Alaskan Fall

Fall comes early in Alaska, so most of these pics were taken in August or September. It’s now November, and I’m back in California, central coast, where fall takes its sweet time. In truth, I’m not sure the winters here are really worthy of the name. If no one is slipping on the ice and breaking their legs or otherwise endangered by the cold, crappy weather, then it’s hard for me to call that a “winter.” Not that I’m complaining or anything. It’s just that fall in these parts is just sort of starting to catch up to the fall of two months back. So, even though I’m remiss in posting these pics, they are still timely for folks in the Lower 48.

Everything lit up when the sun came out after a downfall of rain, one of these fall days. No reports of pots of gold or leprechauns spotted at the end of this rainbow — just pretty colors….although there are gold in and around McCarthy, and there’s plenty of pot, but as far as I know, there have been no pots of gold.

Rainbow over McCarthy Alaska 2018
Colors of McCarthy 
My continued obsession with McCarthy Creek

To keep me warm when the night temperatures dropped to freezing (and below), I had a helluva wood pile in my (rather very large) tent, to burn in my stove:

Wood pile tent life Alaska
My woodpile, stocked up for the coming cold weather. I kept warm.

Colorful moments seen in the late fall, as my summer comes to an end:

McCarthy Creek  Alaska 2018 fall
McCarthy Creek, Alaska 2018
Fall McCarthy Creek Alaska 2018
McCarthy Alaska, September, 2018
McCarthy Creek 2018 Alaska
Views like this are good for the soul

Last Man Standing

There’s an annual contest/tradition in McCarthy, put on by McCarthy Lodge. Whatever’s left of beer and cheap whisky is put out on the street, the day after the Lodge officially closes, along with whatever the hell is left of the food, which is usually a bunch of fries and some sort of meat protein and perhaps a pasta dish.

This year, we procured a fancy bit of signage to advertise, from one of our alcohol vendors:

Last Man Standing, a McCarthy Lodge tradition. As can be seen, there’s still water left, but no beer.

The contest is called “Last Man Standing.” As the name implies, locals drink all the beer and whisky that we put out, and whoever is still standing after everyone leaves is the winner.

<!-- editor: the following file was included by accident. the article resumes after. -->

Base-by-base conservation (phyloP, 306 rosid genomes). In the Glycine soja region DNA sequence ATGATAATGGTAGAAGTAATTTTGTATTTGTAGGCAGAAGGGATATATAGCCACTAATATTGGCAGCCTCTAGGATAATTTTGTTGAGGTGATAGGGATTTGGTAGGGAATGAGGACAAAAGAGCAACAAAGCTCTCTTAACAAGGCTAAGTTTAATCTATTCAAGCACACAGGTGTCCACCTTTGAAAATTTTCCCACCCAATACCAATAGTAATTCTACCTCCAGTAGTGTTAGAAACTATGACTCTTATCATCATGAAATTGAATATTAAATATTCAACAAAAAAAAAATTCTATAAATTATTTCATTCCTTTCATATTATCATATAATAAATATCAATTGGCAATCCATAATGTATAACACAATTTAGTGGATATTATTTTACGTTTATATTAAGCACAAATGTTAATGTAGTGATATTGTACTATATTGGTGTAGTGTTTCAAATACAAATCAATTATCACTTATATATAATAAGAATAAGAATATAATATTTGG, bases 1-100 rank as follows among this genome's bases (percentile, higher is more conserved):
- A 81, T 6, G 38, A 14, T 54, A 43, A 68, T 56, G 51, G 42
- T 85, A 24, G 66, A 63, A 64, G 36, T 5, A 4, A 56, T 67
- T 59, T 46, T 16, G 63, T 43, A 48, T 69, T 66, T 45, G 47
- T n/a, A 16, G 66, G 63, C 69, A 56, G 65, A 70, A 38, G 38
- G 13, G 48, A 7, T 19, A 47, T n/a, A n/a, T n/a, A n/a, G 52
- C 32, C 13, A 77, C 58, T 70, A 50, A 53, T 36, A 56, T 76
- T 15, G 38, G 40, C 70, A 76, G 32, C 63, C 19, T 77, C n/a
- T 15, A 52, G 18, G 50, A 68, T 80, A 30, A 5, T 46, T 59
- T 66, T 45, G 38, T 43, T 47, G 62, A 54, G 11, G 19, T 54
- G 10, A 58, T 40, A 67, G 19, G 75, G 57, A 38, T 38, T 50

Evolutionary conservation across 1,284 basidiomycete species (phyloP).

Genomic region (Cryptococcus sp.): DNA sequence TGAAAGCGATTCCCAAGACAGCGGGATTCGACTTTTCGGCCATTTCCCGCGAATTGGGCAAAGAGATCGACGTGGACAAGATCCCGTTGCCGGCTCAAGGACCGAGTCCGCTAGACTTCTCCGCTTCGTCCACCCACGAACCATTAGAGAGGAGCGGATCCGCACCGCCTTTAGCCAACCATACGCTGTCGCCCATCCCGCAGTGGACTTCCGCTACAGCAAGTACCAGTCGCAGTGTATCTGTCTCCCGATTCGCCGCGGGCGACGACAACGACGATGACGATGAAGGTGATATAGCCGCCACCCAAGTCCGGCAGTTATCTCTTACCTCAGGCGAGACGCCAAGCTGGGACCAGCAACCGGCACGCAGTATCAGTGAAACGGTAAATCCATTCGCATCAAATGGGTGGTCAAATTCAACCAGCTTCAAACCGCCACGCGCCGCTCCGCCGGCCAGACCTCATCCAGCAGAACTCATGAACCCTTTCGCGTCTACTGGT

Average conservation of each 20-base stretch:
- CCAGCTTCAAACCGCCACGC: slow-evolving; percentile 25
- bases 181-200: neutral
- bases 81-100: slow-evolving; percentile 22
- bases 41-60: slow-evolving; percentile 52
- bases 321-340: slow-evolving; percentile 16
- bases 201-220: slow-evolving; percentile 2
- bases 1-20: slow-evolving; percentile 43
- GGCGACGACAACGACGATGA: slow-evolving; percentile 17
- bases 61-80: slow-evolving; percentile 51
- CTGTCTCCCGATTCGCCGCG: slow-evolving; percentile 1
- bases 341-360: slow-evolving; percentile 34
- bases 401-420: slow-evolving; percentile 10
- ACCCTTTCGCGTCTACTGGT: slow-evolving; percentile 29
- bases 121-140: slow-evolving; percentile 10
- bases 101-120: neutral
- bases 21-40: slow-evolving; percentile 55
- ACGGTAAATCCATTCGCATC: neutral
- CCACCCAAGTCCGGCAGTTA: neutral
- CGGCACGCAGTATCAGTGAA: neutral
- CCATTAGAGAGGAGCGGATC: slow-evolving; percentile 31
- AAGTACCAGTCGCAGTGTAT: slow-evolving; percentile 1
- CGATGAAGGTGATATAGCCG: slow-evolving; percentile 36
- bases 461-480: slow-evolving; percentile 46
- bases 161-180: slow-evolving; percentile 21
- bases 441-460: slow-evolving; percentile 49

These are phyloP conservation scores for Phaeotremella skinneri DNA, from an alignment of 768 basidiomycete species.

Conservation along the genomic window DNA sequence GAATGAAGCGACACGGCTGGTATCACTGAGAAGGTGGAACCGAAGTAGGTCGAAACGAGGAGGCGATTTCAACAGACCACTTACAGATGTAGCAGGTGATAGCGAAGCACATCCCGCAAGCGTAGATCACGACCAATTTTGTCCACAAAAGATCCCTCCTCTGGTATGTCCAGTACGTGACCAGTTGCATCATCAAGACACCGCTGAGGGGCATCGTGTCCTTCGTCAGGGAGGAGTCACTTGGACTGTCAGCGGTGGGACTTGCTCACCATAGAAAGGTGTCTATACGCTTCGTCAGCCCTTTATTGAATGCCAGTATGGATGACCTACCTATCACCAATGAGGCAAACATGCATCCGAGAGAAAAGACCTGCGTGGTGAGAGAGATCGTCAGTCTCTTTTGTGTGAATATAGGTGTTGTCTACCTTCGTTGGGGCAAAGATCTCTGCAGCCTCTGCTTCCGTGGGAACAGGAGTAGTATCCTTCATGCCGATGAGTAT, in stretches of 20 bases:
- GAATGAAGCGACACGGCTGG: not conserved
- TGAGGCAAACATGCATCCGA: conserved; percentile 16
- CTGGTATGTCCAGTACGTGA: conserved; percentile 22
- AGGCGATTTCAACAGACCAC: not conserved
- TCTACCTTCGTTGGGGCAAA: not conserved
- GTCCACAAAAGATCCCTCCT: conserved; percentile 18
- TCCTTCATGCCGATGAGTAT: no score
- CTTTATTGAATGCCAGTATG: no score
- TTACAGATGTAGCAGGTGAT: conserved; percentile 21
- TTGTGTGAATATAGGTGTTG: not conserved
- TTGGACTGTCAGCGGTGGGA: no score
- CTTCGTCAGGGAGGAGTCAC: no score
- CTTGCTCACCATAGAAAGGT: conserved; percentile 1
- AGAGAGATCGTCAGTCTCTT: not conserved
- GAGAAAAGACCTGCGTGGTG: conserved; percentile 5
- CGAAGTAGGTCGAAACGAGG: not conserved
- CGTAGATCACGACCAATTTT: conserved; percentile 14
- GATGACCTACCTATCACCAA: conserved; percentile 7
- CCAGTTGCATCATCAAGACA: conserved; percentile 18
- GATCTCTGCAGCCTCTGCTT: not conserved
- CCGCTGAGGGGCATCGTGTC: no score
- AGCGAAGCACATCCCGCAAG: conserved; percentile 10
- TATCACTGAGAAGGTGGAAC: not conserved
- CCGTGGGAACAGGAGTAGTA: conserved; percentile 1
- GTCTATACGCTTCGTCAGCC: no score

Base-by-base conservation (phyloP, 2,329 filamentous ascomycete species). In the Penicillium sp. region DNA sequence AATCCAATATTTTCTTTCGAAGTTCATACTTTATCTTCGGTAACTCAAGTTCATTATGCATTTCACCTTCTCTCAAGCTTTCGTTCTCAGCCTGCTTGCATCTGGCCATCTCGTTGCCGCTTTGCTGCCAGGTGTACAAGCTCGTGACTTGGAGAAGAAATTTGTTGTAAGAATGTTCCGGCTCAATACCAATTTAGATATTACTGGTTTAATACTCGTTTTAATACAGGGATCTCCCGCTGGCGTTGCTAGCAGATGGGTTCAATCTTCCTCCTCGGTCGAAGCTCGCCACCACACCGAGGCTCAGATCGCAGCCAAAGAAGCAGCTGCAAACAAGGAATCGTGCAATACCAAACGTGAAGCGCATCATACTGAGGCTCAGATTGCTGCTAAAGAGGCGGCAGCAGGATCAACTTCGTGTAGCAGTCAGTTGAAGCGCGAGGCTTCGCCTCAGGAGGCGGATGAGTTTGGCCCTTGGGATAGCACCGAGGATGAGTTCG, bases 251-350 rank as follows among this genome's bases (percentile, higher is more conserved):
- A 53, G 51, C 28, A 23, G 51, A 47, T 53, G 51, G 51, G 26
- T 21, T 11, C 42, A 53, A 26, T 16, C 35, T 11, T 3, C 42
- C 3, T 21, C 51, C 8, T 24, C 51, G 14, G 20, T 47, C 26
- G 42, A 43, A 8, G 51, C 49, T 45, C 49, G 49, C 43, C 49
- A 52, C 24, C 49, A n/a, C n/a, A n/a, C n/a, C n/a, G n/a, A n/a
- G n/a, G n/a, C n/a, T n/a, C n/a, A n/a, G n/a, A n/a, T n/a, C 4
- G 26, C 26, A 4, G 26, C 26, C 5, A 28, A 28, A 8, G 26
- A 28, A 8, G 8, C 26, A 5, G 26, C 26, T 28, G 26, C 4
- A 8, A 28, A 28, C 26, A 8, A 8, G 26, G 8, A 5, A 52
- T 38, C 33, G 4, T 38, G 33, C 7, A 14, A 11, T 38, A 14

I’m a light weight and not a serious threat to the serious competition. In fact, this year I believe I staggered away well before midnight and enjoyed a good night’s sleep in my tent, a good enough night’s sleep to be up early. On my way in to the office, I came across the winner of the Last Man Standing competition:

Declared winner of the Last Man Standing competition of 2018

He’s not standing, as you can see, but as there was no one else in the vicinity to dispute the claim, this man took the prize and was declared the new reigning champ. It took a while for me to wake him up, but when he came to, he popped up with a surprising burst of energy and vitality.

The light dims, the cold sets in, and my McCarthy summer comes to a close

Published by

Jonathan Erdman

Writer. In the summers, I live and work in the incredible state of Alaska, in the bush community of McCarthy, as the Executive Director of the Wrangell Mountain Center. When not in McCarthy, you'll typically find me in the Santa Cruz Mountains of California, writing and working with local activists. My primary writing project right now is a novel set in remote bush Alaska, of the magical realism genre wherein an earnest and independent young woman finds a mysterious radio belonging to her grandmother, a device that has paranormal bandwidth and a disturbing ability to mess with one's mental stability.

5 thoughts on “Alaskan Fall”

  1. Yup! I loved the rainbow too. We saw them a lot in Alaska. Good times. So what’s the prize? Just the prestige of being the last man standing or is there a tree whereon the winners names are carved?


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